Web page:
At the same time, the consultation proposes a new permitted development right, which would allow the change of use from a dwellinghouse (Use Class C3) to a short­term let (Use Class C5) (the first permitted development right) and the change of use from a short-term let (Use Class C5) to a dwellinghouse (Use Class C3) (the second permitted development right) without planning permission.

These permitted development rights would not be subject to any limitations or conditions and they would apply to listed buildings and in National Parks and in Areas of Outstanding Natural Beauty. However, the consultation proposes that the local planning authority should be notified when either of the permitted development rights are used.

Where there is evidence demonstrating the adverse impact of short-term lets on local communities, the first permitted development right can be removed through an Article 4 direction.

Short-term lets added to sui generis uses and new permitted development right

The consultation proposes an alternative where short-term lets would be added to the list of uses under article 3 of the Use Classes Order (known as sui generis uses) and a permitted development right introduced to allow dwellinghouses (Use Class C3) to be used for short-term lets.

Increased flexibility for use class C3 to be used for short-term lets for a certain number of nights

To allow flexibility for homeowners, the consultation proposes a threshold to the number of nights a dwellinghouse is let (per year) before it is considered a material change of use to Use Class C5. 30, 60 or 90 nights in a calendar year are considered.

This would either be introduced through a permitted development right, which could be removed through an Article 4 direction, or through an amendment to the C3 Use Class, which could not be removed if there was a local issue.


DCMS Consultation

New registration scheme for short-term lets

As the majority of short-term lets are currently unregulated, there is a lack of data available which creates challenges for local planning and service delivery. In response to this, the Government proposes to introduce a registration scheme for short-term lets. Three possible approaches are put forward:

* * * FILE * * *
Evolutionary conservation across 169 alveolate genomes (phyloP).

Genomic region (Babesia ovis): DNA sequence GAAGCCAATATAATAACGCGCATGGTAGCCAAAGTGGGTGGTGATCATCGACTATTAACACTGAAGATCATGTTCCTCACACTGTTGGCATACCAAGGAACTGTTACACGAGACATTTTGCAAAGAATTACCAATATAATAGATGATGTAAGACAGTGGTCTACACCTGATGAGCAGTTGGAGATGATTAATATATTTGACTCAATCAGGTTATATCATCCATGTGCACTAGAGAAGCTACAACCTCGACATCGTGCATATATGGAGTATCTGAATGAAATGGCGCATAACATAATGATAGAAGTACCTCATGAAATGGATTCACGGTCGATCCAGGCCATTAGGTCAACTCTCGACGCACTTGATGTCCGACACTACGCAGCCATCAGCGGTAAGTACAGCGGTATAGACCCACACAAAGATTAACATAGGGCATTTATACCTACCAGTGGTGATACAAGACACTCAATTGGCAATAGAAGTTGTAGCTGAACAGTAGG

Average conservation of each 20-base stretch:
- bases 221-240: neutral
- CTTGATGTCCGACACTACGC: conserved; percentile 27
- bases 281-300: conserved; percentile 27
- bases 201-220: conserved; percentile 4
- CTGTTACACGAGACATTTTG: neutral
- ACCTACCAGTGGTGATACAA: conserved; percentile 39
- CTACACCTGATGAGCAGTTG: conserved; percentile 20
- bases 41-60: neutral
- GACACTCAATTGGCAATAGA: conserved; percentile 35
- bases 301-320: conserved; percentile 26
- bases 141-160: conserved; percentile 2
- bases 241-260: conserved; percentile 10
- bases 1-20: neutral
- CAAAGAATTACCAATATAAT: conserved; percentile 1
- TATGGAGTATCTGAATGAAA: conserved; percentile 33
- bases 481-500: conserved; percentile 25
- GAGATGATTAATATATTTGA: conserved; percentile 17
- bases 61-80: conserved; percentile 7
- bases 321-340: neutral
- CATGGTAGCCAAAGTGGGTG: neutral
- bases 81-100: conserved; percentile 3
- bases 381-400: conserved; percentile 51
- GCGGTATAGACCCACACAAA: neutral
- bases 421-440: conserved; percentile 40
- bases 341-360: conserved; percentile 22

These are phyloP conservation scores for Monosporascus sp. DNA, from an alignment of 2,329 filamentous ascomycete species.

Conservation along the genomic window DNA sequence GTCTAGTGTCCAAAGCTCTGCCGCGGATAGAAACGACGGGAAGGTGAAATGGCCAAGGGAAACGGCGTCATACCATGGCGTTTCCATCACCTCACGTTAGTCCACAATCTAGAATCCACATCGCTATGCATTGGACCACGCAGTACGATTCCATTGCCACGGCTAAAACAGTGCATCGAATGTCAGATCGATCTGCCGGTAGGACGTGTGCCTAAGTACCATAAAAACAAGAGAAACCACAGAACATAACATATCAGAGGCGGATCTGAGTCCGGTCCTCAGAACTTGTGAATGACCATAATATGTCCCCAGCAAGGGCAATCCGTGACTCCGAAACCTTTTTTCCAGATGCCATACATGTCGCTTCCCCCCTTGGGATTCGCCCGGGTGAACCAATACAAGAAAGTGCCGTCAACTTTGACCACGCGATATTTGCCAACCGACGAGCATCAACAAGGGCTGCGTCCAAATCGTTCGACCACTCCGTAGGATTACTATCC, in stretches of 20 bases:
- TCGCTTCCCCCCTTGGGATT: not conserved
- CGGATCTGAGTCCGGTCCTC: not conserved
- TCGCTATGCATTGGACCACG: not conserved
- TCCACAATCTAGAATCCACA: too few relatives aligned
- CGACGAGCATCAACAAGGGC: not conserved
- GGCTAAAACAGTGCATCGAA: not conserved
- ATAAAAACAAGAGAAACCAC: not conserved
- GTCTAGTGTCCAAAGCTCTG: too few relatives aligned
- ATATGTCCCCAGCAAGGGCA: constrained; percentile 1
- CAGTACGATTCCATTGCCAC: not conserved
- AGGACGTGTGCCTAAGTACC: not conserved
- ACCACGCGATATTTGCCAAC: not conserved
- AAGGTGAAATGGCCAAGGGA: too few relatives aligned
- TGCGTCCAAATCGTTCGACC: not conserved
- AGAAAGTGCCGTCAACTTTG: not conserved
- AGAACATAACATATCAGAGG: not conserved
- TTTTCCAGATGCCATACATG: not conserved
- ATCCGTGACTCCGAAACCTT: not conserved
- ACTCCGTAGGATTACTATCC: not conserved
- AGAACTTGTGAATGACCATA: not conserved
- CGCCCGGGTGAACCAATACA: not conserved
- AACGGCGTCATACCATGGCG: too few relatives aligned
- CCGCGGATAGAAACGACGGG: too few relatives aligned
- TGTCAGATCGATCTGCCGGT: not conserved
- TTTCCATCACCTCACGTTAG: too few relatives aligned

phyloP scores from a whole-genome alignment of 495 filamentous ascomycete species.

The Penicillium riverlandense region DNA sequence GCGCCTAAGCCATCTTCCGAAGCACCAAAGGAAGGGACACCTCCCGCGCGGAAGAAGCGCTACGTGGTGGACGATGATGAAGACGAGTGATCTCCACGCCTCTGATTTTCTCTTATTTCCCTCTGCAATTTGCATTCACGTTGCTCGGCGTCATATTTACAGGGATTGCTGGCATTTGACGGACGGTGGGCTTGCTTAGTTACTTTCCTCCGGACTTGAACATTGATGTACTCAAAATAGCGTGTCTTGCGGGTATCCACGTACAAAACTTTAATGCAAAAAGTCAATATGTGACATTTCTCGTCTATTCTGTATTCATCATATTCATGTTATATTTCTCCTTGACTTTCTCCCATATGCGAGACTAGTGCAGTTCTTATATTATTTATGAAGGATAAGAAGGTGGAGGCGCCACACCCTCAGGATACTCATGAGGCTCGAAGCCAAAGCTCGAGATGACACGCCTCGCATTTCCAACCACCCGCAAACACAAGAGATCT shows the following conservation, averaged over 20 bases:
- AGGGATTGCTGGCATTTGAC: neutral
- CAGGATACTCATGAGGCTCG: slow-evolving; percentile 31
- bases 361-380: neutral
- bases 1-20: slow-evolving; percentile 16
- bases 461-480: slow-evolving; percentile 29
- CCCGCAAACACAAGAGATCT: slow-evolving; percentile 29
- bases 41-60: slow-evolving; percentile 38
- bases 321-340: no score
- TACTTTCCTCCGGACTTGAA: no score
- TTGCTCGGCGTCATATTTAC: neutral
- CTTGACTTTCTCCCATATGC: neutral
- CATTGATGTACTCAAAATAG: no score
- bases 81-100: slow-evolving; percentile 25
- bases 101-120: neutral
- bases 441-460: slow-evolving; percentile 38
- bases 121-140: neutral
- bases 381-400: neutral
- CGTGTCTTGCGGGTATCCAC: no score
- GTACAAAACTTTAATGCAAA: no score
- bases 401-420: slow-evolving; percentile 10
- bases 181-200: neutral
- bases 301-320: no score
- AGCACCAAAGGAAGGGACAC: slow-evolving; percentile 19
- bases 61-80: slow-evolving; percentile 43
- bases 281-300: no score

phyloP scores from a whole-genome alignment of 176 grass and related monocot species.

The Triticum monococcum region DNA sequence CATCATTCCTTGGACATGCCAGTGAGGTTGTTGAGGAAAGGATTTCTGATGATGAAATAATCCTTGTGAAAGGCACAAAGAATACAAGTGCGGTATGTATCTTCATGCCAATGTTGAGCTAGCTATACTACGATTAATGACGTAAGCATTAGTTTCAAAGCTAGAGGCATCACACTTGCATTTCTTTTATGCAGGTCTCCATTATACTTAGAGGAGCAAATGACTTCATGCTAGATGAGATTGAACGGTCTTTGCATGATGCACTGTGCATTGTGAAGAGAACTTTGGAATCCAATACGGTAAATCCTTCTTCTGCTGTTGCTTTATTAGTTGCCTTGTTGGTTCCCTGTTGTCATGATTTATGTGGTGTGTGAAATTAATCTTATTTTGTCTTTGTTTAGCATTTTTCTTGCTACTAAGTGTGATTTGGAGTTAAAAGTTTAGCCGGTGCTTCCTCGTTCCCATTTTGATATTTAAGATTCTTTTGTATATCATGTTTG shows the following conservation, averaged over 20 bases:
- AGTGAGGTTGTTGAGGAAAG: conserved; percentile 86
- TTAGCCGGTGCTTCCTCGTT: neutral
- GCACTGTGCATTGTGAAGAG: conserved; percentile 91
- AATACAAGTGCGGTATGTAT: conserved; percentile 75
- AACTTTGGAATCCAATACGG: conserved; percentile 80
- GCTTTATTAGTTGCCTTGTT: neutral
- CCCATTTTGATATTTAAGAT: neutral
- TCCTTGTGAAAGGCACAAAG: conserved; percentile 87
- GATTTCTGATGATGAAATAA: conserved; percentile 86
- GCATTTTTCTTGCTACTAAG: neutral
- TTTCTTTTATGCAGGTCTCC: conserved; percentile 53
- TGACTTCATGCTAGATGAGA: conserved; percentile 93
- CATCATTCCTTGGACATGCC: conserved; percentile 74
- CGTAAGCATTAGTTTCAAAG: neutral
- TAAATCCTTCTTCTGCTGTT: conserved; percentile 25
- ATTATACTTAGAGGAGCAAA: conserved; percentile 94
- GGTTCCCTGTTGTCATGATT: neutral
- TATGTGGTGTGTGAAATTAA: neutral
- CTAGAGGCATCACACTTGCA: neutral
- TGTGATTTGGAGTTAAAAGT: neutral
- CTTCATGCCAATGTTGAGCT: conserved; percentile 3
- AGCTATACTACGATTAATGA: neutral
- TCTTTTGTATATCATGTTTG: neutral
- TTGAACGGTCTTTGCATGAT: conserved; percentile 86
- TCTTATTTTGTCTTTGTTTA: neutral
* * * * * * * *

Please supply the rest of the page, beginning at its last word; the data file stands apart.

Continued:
• An opt-in scheme for local authorities, with the framework set nationally.
    Local authorities would decide whether or not to participate in the scheme based on the needs and challenges of their area.
  • An opt-in scheme for local authorities with the framework set nationally, and a review point to determine whether to expand the scheme to mandatory.
    As above, but with the flexibility to expand the scheme to cover all of England if there is a case to do so following an evaluation.
  • A mandatory national scheme, administered by one of: the English Tourist Board (VisitEngland), local authorities or another competent authority.
    This will provide a level playing field across England, helping to provide local planning authorities with information about which premises are being let out in their area and to support the development of policy to address housing and community impacts


Through introducing the registration scheme, the Government intends to avoid placing a disproportionate burden on hosts or providers of short-term lets. As such, the consultation also asks how frequently a short-term let should be required to renew their registration, whether it should be self-certified or whether light touch checks should be carried out and the cost of registration.

The DLUHC and DCMS consultations end on the 7th June.

If you have any questions regarding the above or general questions on short-term lets, please contact Elizabeth Bricknell or any member of the Planning Team at Avalon Planning & Heritage.